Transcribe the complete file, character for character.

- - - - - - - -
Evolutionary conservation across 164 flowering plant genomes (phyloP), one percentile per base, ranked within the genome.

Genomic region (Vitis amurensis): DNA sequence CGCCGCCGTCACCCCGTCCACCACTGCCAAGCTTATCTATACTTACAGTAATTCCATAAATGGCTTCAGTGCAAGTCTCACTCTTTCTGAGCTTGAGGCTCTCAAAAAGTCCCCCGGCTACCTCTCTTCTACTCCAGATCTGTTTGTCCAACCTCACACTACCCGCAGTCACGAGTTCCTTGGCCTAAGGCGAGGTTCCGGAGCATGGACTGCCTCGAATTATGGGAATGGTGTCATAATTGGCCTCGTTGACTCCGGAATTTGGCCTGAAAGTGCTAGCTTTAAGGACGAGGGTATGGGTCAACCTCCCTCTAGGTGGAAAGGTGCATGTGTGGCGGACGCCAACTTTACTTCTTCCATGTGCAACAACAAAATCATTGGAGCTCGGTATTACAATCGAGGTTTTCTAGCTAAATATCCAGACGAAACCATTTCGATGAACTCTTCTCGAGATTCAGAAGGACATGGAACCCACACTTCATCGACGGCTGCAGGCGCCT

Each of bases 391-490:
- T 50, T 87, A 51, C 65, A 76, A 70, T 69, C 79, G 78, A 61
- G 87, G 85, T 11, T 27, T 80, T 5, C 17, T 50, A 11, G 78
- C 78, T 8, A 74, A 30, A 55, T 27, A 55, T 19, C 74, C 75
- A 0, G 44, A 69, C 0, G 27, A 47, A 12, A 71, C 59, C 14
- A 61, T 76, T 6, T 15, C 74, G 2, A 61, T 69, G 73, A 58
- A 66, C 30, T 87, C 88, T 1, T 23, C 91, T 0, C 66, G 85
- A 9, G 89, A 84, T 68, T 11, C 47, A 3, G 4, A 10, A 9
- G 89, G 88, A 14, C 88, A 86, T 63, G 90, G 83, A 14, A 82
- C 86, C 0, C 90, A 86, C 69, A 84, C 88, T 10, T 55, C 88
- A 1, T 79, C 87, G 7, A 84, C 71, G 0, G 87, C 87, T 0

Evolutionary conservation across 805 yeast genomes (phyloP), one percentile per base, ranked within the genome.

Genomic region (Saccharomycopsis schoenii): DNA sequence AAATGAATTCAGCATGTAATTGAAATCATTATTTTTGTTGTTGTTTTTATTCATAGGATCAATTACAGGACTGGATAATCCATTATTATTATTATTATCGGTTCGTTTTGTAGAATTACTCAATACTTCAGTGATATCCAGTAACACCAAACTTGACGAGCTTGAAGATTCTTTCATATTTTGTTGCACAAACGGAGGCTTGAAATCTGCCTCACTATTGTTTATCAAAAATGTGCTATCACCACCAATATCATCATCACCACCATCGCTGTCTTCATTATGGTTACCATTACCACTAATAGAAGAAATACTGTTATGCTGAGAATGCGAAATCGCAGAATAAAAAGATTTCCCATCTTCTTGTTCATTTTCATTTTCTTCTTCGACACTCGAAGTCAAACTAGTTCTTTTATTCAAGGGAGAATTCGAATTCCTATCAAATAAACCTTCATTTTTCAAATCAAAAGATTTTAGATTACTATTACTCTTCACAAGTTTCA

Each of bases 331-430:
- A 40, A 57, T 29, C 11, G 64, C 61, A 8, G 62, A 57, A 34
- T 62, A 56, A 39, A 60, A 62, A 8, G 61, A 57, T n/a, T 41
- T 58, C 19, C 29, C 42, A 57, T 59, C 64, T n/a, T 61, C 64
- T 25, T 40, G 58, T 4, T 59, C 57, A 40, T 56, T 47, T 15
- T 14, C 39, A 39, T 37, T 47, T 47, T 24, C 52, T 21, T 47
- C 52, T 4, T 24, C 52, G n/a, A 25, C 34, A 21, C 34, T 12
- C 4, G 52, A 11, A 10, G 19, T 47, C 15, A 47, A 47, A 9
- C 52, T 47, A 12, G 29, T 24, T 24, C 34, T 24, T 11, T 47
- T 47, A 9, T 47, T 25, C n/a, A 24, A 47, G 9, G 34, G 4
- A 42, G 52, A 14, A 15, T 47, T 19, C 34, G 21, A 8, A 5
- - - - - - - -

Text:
Evolutionary conservation across 164 flowering plant genomes (phyloP), one percentile per base, ranked within the genome.

Genomic region (Vitis amurensis): DNA sequence CGCCGCCGTCACCCCGTCCACCACTGCCAAGCTTATCTATACTTACAGTAATTCCATAAATGGCTTCAGTGCAAGTCTCACTCTTTCTGAGCTTGAGGCTCTCAAAAAGTCCCCCGGCTACCTCTCTTCTACTCCAGATCTGTTTGTCCAACCTCACACTACCCGCAGTCACGAGTTCCTTGGCCTAAGGCGAGGTTCCGGAGCATGGACTGCCTCGAATTATGGGAATGGTGTCATAATTGGCCTCGTTGACTCCGGAATTTGGCCTGAAAGTGCTAGCTTTAAGGACGAGGGTATGGGTCAACCTCCCTCTAGGTGGAAAGGTGCATGTGTGGCGGACGCCAACTTTACTTCTTCCATGTGCAACAACAAAATCATTGGAGCTCGGTATTACAATCGAGGTTTTCTAGCTAAATATCCAGACGAAACCATTTCGATGAACTCTTCTCGAGATTCAGAAGGACATGGAACCCACACTTCATCGACGGCTGCAGGCGCCT

Each of bases 391-490:
- T 50, T 87, A 51, C 65, A 76, A 70, T 69, C 79, G 78, A 61
- G 87, G 85, T 11, T 27, T 80, T 5, C 17, T 50, A 11, G 78
- C 78, T 8, A 74, A 30, A 55, T 27, A 55, T 19, C 74, C 75
- A 0, G 44, A 69, C 0, G 27, A 47, A 12, A 71, C 59, C 14
- A 61, T 76, T 6, T 15, C 74, G 2, A 61, T 69, G 73, A 58
- A 66, C 30, T 87, C 88, T 1, T 23, C 91, T 0, C 66, G 85
- A 9, G 89, A 84, T 68, T 11, C 47, A 3, G 4, A 10, A 9
- G 89, G 88, A 14, C 88, A 86, T 63, G 90, G 83, A 14, A 82
- C 86, C 0, C 90, A 86, C 69, A 84, C 88, T 10, T 55, C 88
- A 1, T 79, C 87, G 7, A 84, C 71, G 0, G 87, C 87, T 0

Evolutionary conservation across 805 yeast genomes (phyloP), one percentile per base, ranked within the genome.

Genomic region (Saccharomycopsis schoenii): DNA sequence AAATGAATTCAGCATGTAATTGAAATCATTATTTTTGTTGTTGTTTTTATTCATAGGATCAATTACAGGACTGGATAATCCATTATTATTATTATTATCGGTTCGTTTTGTAGAATTACTCAATACTTCAGTGATATCCAGTAACACCAAACTTGACGAGCTTGAAGATTCTTTCATATTTTGTTGCACAAACGGAGGCTTGAAATCTGCCTCACTATTGTTTATCAAAAATGTGCTATCACCACCAATATCATCATCACCACCATCGCTGTCTTCATTATGGTTACCATTACCACTAATAGAAGAAATACTGTTATGCTGAGAATGCGAAATCGCAGAATAAAAAGATTTCCCATCTTCTTGTTCATTTTCATTTTCTTCTTCGACACTCGAAGTCAAACTAGTTCTTTTATTCAAGGGAGAATTCGAATTCCTATCAAATAAACCTTCATTTTTCAAATCAAAAGATTTTAGATTACTATTACTCTTCACAAGTTTCA

Each of bases 331-430:
- A 40, A 57, T 29, C 11, G 64, C 61, A 8, G 62, A 57, A 34
- T 62, A 56, A 39, A 60, A 62, A 8, G 61, A 57, T n/a, T 41
- T 58, C 19, C 29, C 42, A 57, T 59, C 64, T n/a, T 61, C 64
- T 25, T 40, G 58, T 4, T 59, C 57, A 40, T 56, T 47, T 15
- T 14, C 39, A 39, T 37, T 47, T 47, T 24, C 52, T 21, T 47
- C 52, T 4, T 24, C 52, G n/a, A 25, C 34, A 21, C 34, T 12
- C 4, G 52, A 11, A 10, G 19, T 47, C 15, A 47, A 47, A 9
- C 52, T 47, A 12, G 29, T 24, T 24, C 34, T 24, T 11, T 47
- T 47, A 9, T 47, T 25, C n/a, A 24, A 47, G 9, G 34, G 4
- A 42, G 52, A 14, A 15, T 47, T 19, C 34, G 21, A 8, A 5